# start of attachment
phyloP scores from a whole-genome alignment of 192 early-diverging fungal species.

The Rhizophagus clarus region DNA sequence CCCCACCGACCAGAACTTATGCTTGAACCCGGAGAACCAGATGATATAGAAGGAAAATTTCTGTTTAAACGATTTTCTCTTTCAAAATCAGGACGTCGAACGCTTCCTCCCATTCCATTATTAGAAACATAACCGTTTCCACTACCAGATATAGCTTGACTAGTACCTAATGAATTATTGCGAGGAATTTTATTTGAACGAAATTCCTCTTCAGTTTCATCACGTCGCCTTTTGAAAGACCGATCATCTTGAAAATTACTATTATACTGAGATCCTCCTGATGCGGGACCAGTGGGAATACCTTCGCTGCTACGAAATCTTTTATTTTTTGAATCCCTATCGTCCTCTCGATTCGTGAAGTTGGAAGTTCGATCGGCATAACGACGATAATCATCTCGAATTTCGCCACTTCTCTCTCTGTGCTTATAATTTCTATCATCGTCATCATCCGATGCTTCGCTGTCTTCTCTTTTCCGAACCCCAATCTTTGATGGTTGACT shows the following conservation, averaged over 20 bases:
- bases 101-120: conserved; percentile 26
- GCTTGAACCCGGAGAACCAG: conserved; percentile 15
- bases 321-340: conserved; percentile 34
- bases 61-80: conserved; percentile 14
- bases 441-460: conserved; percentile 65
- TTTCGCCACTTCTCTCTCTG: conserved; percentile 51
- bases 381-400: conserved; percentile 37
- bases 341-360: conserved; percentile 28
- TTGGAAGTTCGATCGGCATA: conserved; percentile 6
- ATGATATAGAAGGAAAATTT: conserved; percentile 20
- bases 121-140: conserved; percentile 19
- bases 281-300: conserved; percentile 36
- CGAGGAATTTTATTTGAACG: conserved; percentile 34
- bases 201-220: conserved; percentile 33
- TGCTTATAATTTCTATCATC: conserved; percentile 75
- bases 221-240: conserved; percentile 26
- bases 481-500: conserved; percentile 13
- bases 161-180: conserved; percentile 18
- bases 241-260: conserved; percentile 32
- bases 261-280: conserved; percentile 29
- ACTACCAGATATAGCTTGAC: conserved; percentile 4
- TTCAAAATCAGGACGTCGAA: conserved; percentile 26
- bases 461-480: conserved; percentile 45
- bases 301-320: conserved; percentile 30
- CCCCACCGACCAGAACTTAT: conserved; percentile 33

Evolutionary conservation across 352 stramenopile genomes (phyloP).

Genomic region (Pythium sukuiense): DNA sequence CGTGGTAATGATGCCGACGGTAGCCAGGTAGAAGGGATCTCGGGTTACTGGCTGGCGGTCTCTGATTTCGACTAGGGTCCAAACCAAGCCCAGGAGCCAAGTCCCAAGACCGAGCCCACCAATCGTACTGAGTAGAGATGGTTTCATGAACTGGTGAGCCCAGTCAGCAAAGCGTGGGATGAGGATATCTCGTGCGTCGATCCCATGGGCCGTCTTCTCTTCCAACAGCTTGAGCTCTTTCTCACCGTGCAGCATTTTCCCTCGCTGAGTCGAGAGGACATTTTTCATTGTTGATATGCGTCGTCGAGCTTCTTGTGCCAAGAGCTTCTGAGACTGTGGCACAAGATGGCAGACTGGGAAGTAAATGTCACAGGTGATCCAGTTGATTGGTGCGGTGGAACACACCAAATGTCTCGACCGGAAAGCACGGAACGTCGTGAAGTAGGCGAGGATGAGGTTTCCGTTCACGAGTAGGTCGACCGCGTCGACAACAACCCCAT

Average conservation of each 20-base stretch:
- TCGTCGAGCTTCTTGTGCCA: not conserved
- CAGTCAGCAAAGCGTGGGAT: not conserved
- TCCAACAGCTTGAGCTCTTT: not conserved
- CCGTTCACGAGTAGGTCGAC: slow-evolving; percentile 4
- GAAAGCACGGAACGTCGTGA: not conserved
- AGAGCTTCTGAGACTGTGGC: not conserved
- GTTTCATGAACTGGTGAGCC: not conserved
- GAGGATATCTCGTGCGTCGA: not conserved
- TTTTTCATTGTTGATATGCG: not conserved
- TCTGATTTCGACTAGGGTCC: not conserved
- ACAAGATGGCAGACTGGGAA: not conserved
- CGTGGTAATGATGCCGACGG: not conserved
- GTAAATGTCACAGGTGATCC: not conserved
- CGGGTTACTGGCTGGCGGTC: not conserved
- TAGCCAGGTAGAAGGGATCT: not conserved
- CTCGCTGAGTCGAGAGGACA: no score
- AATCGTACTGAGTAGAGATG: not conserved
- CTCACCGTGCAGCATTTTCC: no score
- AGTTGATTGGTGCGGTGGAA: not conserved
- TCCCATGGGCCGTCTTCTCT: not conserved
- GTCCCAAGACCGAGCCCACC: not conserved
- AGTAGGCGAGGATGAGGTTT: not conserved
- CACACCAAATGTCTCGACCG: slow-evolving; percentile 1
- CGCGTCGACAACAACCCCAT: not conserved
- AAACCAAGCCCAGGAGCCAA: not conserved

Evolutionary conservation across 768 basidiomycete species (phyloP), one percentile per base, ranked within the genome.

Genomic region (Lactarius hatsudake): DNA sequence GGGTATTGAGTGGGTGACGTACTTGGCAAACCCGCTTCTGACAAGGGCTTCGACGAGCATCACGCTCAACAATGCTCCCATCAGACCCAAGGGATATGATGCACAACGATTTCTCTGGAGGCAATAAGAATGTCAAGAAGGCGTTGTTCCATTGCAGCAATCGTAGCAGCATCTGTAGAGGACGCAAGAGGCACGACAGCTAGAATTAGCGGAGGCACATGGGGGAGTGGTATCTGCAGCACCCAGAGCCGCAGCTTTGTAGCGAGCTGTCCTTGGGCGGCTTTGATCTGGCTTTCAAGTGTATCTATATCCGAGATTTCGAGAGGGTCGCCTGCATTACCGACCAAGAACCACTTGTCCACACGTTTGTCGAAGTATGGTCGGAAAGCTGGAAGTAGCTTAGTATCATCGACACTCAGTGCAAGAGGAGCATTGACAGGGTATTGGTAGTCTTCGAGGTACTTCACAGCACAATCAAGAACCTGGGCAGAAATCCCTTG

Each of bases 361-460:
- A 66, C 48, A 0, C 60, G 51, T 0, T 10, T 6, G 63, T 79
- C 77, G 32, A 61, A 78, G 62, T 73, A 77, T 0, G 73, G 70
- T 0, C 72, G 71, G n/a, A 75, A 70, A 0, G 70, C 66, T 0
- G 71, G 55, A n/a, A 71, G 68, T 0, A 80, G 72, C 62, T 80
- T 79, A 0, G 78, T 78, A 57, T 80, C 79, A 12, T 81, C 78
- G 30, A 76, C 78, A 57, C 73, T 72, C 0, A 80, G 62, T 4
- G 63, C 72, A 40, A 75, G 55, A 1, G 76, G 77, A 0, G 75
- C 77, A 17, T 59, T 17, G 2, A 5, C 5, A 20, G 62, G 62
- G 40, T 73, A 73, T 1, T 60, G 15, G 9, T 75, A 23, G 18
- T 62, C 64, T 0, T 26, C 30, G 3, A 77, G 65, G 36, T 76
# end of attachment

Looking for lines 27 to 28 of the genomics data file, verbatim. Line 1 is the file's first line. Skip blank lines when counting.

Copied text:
- CCCCACCGACCAGAACTTAT: conserved; percentile 33

Evolutionary conservation across 352 stramenopile genomes (phyloP).